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Friday, June 09, 2023
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Letter to the editor

Faculty Editorial to the Spectrum 10/16/15

The UB art project incident and follow-up conversations are dichotomized into questions of art versus racism. But—as others have noted—the project and responses to it seem more like social experimentation. As an education researcher, I’ve been asking myself, “What if Ashley Powell’s art project had been a research experiment?” The research concepts of external review, informed consent, and debriefing—none of which exist in the art world—have helped me interpret the incident and the varied reactions.

External review: refers to outside discussion and decision-making about the ethics and merit of a project before it is carried out. Review must be conducted by an objective third party.

  • a. Using the art project lens, Powell committed one obvious violation: posting in public spaces requires approval per UB’s Code of Student Conduct. But UB is not the only place dealing with questions of art in public spaces, or art with social consequences. To reduce the issue to a posting rule being broken seems to lose the forest for a tree. More important, because Powell and her instructor considered the signs art, no one helped them decide about its risks versus benefits and the likely consequences of its installation. Also, the fact that Powell is African-American has been featured in every report that I’ve read.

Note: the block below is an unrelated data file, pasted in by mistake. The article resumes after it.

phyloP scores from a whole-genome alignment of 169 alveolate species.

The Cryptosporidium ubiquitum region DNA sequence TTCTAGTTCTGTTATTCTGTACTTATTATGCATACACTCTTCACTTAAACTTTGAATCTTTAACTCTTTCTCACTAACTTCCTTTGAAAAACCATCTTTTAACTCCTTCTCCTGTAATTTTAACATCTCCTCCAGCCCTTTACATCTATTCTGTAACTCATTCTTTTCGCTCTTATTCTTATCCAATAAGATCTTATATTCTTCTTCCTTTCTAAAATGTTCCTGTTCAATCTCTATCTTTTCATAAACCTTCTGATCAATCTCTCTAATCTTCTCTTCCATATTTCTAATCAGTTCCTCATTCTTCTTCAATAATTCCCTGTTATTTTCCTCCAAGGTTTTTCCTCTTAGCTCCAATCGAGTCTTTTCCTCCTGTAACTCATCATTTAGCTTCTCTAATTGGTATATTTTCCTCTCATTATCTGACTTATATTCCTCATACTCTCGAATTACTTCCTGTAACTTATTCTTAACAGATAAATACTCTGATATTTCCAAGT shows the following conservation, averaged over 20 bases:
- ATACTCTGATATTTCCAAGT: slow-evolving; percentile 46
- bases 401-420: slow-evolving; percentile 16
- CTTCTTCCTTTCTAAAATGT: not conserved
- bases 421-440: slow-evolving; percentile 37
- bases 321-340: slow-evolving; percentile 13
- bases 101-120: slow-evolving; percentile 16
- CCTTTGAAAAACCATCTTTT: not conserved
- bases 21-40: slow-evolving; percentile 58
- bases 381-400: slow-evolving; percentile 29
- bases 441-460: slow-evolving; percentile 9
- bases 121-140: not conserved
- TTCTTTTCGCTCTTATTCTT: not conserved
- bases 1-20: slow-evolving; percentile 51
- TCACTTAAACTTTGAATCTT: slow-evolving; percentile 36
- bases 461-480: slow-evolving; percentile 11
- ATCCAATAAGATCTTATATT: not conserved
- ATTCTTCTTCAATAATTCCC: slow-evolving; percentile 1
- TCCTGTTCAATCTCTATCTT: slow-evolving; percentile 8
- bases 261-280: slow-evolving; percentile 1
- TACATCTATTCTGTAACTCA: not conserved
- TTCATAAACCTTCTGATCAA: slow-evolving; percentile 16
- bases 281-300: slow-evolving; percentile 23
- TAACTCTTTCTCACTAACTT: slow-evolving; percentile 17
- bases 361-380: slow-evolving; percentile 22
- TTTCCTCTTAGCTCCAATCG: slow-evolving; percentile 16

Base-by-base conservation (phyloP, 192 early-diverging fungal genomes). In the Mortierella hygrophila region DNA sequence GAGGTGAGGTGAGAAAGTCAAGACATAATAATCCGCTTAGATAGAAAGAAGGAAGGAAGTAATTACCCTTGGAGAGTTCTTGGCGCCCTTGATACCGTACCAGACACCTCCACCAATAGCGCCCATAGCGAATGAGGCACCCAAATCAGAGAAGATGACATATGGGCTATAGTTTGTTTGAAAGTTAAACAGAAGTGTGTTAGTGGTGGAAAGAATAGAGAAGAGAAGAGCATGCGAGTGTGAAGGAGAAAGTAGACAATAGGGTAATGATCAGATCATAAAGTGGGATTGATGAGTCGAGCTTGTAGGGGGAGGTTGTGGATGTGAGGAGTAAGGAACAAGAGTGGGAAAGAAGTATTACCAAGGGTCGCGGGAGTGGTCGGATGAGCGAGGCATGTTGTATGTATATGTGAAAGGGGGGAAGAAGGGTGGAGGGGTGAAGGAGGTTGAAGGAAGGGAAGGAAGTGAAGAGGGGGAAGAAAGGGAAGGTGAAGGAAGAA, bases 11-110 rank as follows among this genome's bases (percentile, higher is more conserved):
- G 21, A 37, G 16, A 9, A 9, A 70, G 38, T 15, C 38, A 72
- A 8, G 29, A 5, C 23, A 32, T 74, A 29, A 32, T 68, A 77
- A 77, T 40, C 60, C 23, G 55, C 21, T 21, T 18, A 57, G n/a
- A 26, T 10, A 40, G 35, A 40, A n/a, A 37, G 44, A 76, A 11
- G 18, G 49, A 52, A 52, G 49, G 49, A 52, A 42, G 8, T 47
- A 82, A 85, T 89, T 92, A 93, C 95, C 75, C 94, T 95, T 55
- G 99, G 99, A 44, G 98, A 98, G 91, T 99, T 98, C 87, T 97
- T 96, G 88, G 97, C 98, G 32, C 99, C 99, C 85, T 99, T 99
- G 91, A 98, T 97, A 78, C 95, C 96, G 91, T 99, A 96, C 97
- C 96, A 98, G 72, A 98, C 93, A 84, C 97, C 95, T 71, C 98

• b. Using the research study lens: If the art project had been a research study, formal human subject protections would have been in place and several violations are evident. First, there would have been external review to assess the study’s legal and ethical implications, the consequences for all participants including any special vulnerabilities of certain participants, and the potential risks compared to benefits to participants and society at large. The race/ethnic identity or other background characteristics of the PI (principal investigator) is not relevant to determining whether proposed research is ethical. That’s because as head of the study, the PI is assumed to be in a position of greater power and knowledge than the research participants. Given her unequal power, plus the PI’s personal investment in seeing the study carried out, the PI is assumed to be biased in determining the study’s effects on participants. Hence the need for external review.

Informed consent: provides potential participants in a project with information they need to decide whether they want to participate.

  • a. Art project lens: Because the signs were installed in a public space, there was no perceived need for informed consent; how to obtain informed consent actually seems like a ridiculous question. For example, how would the artist inform all the possible viewers of her art?
  • b. Research study lens: Research is often conducted in public spaces, and the U. S. Federal Policy for the Protection of Human Subjects (AKA the Common Rule) specifies that research includes “manipulations of the subject or the subject's environment that are performed for research purposes.” Because Powell didn’t collect data on individuals, her project falls into a grey area and doesn’t clearly qualify as research, even though she manipulated the environment. Still, it’s worth expanding on what would have been in place, if the art project had been research. A consent form (or other information) would have notified participants of the project’s general aims and the potential risks and benefits. Participants could have opted in or out of the project. There would also be contact information for the review board that approved the project, and contact information for the PI or principal investigator. The provision of contact information aligns with UB’s posting policy, as well.